"We're using a large, comprehensive flow cytometry panel that encompasses more than just the CD4+ cytotoxic T cells," he says. "We are looking at a wide collection of other cell types that we think also contribute to the process of IgG4-related disease."

Paired tissue and blood studies are a unique aspect of the trial. Mass General researchers will obtain glandular tissue samples and blood samples from patients with salivary gland involvement before and after administering elotuzumab to assess changes in the immune cell populations expanded pre-treatment. Dr. Perugino says biopsy of the gland—which is frequently affected by IgG4-related disease—is considered a low-risk procedure.

"We're pairing those tissue studies with blood samples on the same day. It is going to be a potential avenue for advancement and understanding of the disease," Dr. Perugino adds. "We still don't know what antigens are driving the T cells in this disease. Through these paired tissue and blood studies, we're hoping to gain more insight."

Identifying Biomarkers of IgG4-related Disease

IgG4-related disease often goes undetected, says Dr. Perugino, causing significant damage to the body. Identifying a biomarker that tracks tightly with disease activity will allow clinicians to monitor the disease more precisely and prevent damage over time.

Utilizing the flow cytometry panel, Mass General researchers aim to capture patients with relapsing disease during the trial. By identifying what cells are expanding, they aim to define a collection of cell types that correlate with disease activity.

"Identifying a biomarker that could be used to track disease activity would be a huge gain for providers and patients. It would be a quick way to tell whether the disease is active or not, and this is something that would greatly complement the bedside clinical assessment," he notes.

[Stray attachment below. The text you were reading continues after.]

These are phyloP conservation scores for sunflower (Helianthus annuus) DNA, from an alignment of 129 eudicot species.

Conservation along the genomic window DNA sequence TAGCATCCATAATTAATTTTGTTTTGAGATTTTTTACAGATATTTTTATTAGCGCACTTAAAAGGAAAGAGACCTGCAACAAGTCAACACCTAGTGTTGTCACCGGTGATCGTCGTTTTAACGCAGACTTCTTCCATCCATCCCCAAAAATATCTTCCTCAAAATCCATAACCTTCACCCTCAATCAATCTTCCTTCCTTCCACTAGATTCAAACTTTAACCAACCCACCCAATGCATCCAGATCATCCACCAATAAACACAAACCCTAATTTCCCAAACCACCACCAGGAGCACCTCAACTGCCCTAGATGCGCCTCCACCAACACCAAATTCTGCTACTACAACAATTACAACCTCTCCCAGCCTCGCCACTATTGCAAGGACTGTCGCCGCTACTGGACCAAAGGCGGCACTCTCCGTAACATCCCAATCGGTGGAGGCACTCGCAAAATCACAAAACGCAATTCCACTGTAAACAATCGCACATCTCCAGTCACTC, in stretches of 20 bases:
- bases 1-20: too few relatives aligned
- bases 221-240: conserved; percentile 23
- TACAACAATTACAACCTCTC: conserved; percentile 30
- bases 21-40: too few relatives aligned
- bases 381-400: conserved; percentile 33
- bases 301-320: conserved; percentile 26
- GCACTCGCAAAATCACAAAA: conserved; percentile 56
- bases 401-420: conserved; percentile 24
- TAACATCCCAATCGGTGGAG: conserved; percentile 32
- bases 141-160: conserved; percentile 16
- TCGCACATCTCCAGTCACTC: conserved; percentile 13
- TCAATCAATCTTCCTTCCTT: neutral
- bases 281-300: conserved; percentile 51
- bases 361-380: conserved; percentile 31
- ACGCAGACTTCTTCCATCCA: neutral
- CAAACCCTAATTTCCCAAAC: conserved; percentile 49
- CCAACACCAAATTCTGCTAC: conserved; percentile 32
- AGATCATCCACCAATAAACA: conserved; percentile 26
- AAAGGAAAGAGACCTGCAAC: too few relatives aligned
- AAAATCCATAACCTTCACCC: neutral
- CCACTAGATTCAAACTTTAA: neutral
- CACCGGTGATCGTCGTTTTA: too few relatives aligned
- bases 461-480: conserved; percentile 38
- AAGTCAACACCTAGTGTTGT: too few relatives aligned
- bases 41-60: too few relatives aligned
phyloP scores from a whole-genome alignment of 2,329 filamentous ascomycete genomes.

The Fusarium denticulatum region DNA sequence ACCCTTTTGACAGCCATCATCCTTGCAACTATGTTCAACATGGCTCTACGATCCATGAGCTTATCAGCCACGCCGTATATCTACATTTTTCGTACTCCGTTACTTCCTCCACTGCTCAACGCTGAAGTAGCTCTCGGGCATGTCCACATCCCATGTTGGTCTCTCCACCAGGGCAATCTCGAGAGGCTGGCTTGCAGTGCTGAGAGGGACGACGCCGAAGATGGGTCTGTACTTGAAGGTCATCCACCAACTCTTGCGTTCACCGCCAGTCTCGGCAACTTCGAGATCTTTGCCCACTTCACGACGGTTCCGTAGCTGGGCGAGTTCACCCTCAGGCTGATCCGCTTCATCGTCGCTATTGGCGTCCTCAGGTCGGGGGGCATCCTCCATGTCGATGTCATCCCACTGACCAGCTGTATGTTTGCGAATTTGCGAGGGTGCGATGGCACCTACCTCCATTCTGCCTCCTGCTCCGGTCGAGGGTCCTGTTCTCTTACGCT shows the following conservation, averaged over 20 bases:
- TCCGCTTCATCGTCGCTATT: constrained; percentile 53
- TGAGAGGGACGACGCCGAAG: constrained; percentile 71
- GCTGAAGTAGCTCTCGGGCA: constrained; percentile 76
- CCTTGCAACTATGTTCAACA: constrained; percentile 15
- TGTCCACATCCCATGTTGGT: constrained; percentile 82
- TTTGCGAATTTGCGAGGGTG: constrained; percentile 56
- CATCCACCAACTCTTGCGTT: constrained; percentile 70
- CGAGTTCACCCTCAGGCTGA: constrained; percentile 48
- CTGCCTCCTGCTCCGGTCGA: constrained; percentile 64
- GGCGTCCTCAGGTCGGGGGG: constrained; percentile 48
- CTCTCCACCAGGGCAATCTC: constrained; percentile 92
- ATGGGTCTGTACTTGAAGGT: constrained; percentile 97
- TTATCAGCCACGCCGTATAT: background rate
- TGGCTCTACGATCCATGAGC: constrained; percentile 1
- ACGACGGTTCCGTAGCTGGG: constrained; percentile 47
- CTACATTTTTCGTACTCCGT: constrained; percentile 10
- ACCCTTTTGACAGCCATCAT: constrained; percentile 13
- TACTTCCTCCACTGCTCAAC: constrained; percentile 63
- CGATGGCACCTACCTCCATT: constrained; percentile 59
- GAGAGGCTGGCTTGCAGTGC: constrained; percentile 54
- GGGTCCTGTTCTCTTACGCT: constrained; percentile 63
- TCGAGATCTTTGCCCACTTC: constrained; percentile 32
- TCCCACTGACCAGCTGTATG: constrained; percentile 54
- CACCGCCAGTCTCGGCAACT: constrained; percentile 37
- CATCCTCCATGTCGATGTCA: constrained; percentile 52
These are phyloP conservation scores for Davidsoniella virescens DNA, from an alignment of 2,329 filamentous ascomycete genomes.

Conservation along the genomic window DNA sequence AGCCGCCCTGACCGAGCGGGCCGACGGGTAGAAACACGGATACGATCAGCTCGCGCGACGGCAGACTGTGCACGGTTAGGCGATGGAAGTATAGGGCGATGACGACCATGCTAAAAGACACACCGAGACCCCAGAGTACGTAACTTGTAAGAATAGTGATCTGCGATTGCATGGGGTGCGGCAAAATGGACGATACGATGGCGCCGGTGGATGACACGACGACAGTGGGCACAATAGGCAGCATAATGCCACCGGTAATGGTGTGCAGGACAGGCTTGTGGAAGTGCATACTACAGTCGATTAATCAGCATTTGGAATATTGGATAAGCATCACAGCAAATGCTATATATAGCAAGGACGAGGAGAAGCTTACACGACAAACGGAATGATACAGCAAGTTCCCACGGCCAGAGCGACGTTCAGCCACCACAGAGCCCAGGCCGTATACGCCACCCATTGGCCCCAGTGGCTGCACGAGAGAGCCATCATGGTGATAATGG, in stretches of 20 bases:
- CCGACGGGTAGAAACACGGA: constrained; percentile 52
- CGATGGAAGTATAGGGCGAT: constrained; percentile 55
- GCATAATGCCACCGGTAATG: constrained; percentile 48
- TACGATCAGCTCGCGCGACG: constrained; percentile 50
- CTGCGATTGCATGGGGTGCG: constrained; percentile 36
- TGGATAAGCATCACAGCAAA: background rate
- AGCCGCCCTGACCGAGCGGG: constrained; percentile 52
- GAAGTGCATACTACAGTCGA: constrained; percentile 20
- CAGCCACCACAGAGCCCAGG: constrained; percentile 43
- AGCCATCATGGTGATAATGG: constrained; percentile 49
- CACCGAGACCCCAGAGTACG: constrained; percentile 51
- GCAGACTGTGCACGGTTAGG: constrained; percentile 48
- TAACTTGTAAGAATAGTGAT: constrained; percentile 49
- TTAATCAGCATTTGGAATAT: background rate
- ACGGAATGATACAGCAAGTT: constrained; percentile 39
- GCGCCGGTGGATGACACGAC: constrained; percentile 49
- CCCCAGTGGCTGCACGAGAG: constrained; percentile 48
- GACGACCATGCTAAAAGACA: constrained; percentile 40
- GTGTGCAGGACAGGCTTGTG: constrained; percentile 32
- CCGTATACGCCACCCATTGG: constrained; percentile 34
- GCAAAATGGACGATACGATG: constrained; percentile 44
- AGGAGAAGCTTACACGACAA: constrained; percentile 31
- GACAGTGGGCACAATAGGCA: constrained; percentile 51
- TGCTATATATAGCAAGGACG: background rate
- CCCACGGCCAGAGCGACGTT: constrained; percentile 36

Researchers will also measure soluble SLAMF7. Dr. Perugino says it would be an appealing biomarker because measuring protein levels (like that of soluble SLAMF7) is a far easier task that implementing flow cytometry into clinical practice.

Mass General Advancing IgG4-related Disease Treatment

This clinical trial is one of several being conducted by Mass General researchers, all of which aim to uncover new treatments for IgG4-related disease. Researchers are also studying inebilizumab and rilzabrutinib.

The program's large cohort of patients presents a unique opportunity to study this rare disease. Mass General's IgG4-Related Systemic Disease Program follows more than 400 patients with confirmed diagnoses and treatment plans.

Mass General has earned a Clinical Research Autoimmunity Center of Excellence (ACE) award from the NIH to study IgG4-related disease, which is led by John Stone, MD, MPH, director of Clinical Rheumatology at Mass General. The hospital is one of only two centers awarded a Clinical Research ACE and a Basic Research ACE, the latter led by Dr. Pillai, MD, PhD.

"Having both these ACE awards reflects the richness of the bedside-to-bench collaboration we have had at Mass General for many years now," says Dr. Perugino. "Between those two funding sources from the NIH, we're able to facilitate these clinical trials and pursue important discovery work in defining new therapeutic options, insights into the underlying disease mechanisms, and biomarkers to assist in the longitudinal care of patients with IgG4-related disease."

Learn more about Mass General's IgG4-Related Systemic Disease Program

Refer a patient to the Department of Rheumatology